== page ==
S: When I was in primary school, math was my favourite subject. Then I got introduced to physics in high school which I also found fascinating. I did my undergraduate degree in Physics, but halfway through my degree I started taking geology classes for fun. The first class I took was taught by professor Áslaug Geirsdóttir (a dóttir like me) and I absolutely loved it. She was my first female professor and I still remember how much I enjoyed her lectures. Then I took a class in Seismology with Professor Páll Einarsson and we had an eruption during the term (Gjálp eruption). Professor Páll took us students out of the classroom and into the lab and we started actively participating in monitoring of the eruption and later jökulhlaup (watching the seismic drums). Well, there was no turning back. I have not stopped learning since, geophysics is just full of wonders.

What led you to join GNS and move to New Zealand?

C: I always thought Aotearoa New Zealand to be interesting tectonically and for ground deformation studies in general. When my husband had the opportunity to move to New Zealand and work for GNS Science, it was too good to be true! I have been extremely lucky soon thereafter to see an advertisement for a position in my field of interest for GNS Science to study those same processes that I love.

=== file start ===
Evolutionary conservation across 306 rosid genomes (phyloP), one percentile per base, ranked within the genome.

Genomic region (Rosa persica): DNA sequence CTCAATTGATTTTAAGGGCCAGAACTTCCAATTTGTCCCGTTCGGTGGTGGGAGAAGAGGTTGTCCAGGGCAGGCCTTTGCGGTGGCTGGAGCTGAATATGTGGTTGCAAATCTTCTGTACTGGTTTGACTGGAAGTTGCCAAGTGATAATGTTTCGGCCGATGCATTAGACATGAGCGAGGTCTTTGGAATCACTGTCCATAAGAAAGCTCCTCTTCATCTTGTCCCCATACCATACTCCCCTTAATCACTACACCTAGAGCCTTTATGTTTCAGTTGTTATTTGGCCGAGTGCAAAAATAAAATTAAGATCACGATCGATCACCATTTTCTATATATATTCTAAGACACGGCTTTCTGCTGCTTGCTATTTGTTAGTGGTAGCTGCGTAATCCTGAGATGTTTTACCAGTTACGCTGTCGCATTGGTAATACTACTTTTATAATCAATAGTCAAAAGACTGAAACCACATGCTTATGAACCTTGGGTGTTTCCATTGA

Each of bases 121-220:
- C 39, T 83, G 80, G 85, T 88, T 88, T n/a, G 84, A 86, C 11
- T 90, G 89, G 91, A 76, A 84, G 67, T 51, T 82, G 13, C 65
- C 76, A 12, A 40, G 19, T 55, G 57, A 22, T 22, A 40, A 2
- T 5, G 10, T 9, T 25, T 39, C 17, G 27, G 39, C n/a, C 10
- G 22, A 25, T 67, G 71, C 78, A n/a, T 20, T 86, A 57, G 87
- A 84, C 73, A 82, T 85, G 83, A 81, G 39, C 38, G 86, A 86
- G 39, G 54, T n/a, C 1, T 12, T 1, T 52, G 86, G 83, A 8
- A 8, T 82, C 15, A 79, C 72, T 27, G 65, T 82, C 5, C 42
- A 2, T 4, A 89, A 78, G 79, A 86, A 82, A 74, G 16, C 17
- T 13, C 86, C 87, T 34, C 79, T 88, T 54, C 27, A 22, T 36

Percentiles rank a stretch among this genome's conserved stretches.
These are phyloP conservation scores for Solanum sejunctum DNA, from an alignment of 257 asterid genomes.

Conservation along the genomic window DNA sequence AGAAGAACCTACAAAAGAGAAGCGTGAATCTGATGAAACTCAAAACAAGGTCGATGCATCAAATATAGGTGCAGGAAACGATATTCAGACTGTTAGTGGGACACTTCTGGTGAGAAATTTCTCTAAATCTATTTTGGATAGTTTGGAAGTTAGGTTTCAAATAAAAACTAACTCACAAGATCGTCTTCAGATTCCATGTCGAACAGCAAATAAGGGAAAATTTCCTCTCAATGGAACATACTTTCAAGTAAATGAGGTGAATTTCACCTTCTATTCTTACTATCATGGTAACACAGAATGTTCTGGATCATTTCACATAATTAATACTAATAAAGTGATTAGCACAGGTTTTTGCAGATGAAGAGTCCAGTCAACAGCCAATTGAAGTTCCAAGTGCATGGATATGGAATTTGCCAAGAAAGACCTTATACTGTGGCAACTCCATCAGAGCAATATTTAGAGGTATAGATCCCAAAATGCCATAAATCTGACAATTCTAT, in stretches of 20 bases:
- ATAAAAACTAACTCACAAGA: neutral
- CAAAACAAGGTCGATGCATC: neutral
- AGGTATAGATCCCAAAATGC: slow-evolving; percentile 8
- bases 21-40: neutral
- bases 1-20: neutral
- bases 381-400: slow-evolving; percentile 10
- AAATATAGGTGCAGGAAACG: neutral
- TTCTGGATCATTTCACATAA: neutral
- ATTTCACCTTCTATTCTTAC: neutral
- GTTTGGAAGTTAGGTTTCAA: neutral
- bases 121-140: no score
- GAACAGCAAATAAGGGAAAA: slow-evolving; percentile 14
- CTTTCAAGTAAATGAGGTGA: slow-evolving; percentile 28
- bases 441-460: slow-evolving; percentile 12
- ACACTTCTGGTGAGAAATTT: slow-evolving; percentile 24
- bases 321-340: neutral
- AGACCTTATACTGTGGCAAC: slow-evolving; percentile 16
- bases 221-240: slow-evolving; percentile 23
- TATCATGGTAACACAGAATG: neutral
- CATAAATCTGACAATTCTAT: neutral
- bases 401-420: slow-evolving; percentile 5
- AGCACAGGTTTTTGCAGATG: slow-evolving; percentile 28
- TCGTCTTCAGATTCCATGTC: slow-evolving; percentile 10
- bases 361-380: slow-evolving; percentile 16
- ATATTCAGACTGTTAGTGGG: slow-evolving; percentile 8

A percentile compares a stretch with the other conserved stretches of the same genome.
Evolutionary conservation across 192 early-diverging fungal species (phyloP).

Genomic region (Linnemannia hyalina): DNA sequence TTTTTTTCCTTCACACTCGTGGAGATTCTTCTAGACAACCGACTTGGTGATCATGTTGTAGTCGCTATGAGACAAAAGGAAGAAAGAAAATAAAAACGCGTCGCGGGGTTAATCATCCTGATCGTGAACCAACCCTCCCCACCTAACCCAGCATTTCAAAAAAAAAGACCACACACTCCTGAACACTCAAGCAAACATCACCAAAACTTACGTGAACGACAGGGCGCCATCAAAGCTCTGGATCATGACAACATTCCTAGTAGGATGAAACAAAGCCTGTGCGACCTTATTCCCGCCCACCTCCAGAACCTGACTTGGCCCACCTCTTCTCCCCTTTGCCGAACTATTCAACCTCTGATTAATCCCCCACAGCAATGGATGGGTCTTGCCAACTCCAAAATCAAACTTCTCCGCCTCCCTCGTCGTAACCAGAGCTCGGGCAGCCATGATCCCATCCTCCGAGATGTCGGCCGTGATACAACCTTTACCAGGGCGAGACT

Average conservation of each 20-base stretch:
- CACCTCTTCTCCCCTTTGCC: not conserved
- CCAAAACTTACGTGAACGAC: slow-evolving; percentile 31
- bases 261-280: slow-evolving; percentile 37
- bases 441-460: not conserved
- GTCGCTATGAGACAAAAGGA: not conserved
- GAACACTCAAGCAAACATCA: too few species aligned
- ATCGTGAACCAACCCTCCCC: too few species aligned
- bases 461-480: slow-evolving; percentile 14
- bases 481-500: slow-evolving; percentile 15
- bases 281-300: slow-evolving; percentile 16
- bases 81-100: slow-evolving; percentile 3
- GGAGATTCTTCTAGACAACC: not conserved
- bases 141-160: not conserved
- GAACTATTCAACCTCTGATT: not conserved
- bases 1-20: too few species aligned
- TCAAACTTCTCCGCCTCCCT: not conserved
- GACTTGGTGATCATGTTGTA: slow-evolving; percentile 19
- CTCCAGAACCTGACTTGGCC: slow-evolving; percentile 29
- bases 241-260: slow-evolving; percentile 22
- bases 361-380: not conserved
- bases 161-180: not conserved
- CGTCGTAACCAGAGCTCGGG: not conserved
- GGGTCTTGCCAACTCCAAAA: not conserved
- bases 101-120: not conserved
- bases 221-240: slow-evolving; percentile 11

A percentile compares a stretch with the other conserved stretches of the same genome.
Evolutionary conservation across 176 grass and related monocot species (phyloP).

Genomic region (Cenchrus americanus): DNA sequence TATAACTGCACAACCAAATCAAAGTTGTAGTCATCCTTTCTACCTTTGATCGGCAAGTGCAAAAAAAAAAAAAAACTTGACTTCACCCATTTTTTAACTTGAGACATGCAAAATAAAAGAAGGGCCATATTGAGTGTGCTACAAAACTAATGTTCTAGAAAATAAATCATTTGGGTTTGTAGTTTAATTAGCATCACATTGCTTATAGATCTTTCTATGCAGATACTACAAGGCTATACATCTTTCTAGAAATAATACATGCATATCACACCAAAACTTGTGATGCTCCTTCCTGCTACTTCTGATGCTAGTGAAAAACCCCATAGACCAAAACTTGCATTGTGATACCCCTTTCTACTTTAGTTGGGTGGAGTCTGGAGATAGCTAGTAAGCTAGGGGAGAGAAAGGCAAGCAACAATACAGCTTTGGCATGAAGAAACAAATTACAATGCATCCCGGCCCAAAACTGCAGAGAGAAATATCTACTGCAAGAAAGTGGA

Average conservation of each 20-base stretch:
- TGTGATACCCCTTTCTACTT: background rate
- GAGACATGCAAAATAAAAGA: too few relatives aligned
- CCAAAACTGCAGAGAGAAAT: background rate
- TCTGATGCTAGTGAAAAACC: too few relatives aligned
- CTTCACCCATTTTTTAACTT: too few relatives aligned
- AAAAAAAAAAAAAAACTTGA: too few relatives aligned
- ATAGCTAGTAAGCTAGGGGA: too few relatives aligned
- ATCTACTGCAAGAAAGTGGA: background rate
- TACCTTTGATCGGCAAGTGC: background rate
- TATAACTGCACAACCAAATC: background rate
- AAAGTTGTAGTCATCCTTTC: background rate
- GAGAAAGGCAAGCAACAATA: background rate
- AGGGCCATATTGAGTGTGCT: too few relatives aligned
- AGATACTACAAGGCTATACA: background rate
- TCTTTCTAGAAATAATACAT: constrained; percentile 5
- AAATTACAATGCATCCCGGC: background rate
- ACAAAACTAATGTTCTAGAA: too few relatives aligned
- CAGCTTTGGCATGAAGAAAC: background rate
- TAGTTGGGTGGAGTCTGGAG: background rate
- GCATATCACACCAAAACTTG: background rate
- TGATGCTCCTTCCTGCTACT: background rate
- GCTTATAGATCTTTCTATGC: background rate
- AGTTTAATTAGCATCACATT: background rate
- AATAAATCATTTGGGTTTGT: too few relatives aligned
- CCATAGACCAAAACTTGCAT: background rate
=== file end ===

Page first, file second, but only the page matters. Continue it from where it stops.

S: It is one of the things that kind of just happened. My husband is from Australia and did not really enjoy the dark winters in Iceland. When we saw the job opening for a Geodetic Scientist in New Zealand it just felt like the perfect fit to us. New Zealand reminds us of both Alaska (where we met) and Iceland and is a bit closer to his home. We just love Aotearoa. It is a geophysical wonderland which makes me happy. The only problem is how far away we are now from Iceland. 

How have you found working in New Zealand compared to Iceland?

S: The biggest difference working in New Zealand and Iceland is the vegetation. We do not have to worry about trees growing next to our GPS stations in Iceland but in New Zealand we battle to make sure our GPS receiver can see all the satellites in the sky. And well it is warmer in New Zealand. 

C: Indeed, vegetation is the largest difference, as well as all the lovely native birds with a taste for plastic cables.

Any advice for people wanting to get involved in STEM, who might be reading this?

C: Do not let people’s opinion on what you should or should not be studying limit you. Focus on what interests you!

S: Find your passion. Do not compare yourself to someone else, you do you. Everyone has their strengths. You don’t have to ace every exam to become good at research.   


Cecile and Sigrun GNSS Alpine Fault
Cécile and Sigrún working on the Alpine Fault